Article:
Monday, January 28, 2008

Obama the new JFK? Let's hope not

In the New York Times, Camelot spawn Caroline Kennedy tells us that she's supporting the senator from Illinois for the Democratic presidential nomination because he reminds her of her father, President John F. Kennedy.

OVER the years, I’ve been deeply moved by the people who’ve told me they wished they could feel inspired and hopeful about America the way people did when my father was president. This sense is even more profound today. That is why I am supporting a presidential candidate in the Democratic primaries, Barack Obama.

My reasons are patriotic, political and personal, and the three are intertwined. All my life, people have told me that my father changed their lives, that they got involved in public service or politics because he asked them to. And the generation he inspired has passed that spirit on to its children. I meet young people who were born long after John F. Kennedy was president, yet who ask me how to live out his ideals.

Far be it from be to question Caroline Kennedy's comparison of Barack Obama to her late father. If she says "for the first time, I believe I have found the man who could be" the sort of inspirational president her father was, I believe her. So Senator Obama is JFK redux. Good for him.

But bad for us. The very argument that Ms. Kennedy uses to argue on behalf of Sen. Obama is a good reason to recoil from her endorsement in revulsion.

Sometimes it takes a while to recognize that someone has a special ability to get us to believe in ourselves, to tie that belief to our highest ideals and imagine that together we can do great things. In those rare moments, when such a person comes along, we need to put aside our plans and reach for what we know is possible.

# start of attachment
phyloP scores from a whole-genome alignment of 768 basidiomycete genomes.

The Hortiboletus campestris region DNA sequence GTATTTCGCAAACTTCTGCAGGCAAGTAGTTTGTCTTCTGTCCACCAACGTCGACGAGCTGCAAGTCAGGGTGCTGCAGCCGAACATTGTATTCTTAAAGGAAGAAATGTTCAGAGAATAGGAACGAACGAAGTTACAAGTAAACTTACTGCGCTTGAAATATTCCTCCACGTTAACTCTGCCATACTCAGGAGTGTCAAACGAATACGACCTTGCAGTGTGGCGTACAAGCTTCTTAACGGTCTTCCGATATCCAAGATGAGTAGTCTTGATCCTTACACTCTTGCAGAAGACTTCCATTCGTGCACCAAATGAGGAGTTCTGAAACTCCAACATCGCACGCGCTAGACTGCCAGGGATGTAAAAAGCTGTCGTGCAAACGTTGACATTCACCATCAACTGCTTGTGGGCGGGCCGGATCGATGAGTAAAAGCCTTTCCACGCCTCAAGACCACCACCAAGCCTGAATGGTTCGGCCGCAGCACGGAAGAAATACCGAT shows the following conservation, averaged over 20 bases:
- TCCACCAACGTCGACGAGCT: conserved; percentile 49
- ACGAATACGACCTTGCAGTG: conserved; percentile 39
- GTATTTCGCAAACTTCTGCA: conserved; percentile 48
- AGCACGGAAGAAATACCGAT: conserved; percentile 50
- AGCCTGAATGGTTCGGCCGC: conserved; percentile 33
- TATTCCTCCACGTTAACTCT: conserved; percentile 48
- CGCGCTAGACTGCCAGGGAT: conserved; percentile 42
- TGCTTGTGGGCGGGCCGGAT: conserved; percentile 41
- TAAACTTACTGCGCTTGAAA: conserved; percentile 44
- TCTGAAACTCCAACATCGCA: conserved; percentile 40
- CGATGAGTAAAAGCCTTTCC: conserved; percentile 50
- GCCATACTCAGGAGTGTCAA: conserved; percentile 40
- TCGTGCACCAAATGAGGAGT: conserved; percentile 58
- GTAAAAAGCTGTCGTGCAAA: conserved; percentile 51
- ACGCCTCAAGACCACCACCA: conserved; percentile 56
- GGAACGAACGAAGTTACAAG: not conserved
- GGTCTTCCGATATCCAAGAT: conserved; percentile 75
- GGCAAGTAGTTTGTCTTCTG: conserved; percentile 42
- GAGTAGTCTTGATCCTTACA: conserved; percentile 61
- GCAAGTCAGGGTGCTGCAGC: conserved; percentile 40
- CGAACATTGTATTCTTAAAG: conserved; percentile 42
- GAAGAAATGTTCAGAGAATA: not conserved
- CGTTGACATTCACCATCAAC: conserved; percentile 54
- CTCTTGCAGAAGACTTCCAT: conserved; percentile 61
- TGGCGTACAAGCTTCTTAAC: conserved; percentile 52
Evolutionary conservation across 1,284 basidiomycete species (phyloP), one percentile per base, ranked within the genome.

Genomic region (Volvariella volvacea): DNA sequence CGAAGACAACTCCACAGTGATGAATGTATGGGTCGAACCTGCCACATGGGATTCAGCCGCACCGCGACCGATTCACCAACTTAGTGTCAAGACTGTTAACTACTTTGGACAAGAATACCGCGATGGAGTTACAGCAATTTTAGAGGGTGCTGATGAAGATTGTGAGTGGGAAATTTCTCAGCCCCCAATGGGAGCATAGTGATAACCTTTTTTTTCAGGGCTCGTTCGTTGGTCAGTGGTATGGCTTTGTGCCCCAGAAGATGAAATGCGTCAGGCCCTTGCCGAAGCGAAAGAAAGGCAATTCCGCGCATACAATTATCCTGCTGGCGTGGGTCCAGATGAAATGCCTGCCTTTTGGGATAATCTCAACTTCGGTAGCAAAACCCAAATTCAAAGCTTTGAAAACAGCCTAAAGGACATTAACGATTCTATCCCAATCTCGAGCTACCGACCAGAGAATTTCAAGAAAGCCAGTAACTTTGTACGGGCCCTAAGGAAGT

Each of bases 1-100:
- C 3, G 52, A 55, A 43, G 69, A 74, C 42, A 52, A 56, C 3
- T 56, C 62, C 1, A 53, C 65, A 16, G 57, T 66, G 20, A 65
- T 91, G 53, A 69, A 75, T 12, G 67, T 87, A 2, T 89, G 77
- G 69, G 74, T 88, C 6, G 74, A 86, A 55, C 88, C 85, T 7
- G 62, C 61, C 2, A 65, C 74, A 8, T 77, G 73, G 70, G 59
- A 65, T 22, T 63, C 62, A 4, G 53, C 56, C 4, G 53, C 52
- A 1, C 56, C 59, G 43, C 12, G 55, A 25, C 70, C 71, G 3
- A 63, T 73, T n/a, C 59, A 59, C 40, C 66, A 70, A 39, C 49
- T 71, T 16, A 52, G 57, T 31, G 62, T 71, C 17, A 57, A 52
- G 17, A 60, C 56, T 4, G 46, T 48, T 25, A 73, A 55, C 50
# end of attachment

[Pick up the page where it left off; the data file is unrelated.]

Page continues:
"[T]ogether we can do great things"? "[P]ut aside our plans and reach for what we know is possible"? Gag.

Look, political office is a messy business. It's entire purpose is to manage the use of coercion to achieve goals favored by those in power and their supporters. To attempt to achieve something -- anything -- through political power is to endorse the idea that people should be threatened with fines, imprisonment and even death if they refuse to comply. Imagine going shopping with a gun instead of a debit card and you have the fundamental truth of any political agenda.

Now, there may be a limited place for the use of coercion. I don't have a real problem with coercing rapists, muggers and murderers into seeking new career paths. But pot smokers? People who renovate their homes without a permit? Gamblers? Folks who hire people who enter the country without government permission? Tell me how sticking guns in their faces and (sometimes) pulling the trigger is a morally upright thing to do. Take your time; I'm really interested in hearing your argument.

Maybe (unlikely) you'll convince me that the widespread use of coercion is a necessary thing, however unsavory. But that won't make coercive power and the people who seek it "inspirational"; it'll make coercion a necessary evil to be tentatively entrusted to the least enthusiastic seekers of power we can find.

Frankly, to admit to being "inspired" by politicians is a lot like confessing that your nipples get hard when you watch a mugger kick a victim bloody in the gutter. It may be the case, but it's not really something you should be sharing with anybody other than your shrink.



Blogger Venus Cassandra said...

My mom's boyfriend cited JFK and FDR as morally inspiring.

Oh yeah. I mean, the second guy only enslaved people via the military draft. Frankly, that tells me all I need to know about someone.

January 28, 2008 1:40 PM  
Blogger Venus Cassandra said...

Ok. It doesn't tell me everything, but it tells me a lot about their sense of morality ( :

January 28, 2008 1:40 PM  
Blogger J.D. Tuccille said...

Oh yeah. I've never understood the folks who can wax eloquent about fighting a "good" war with an army of slave troops.

January 28, 2008 1:59 PM  
Anonymous Nippits said...

I'm all for Obama, albeit I think JFK fought so well though his stay was short-lived.

January 23, 2009 5:17 AM  
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March 18, 2009 11:44 PM  

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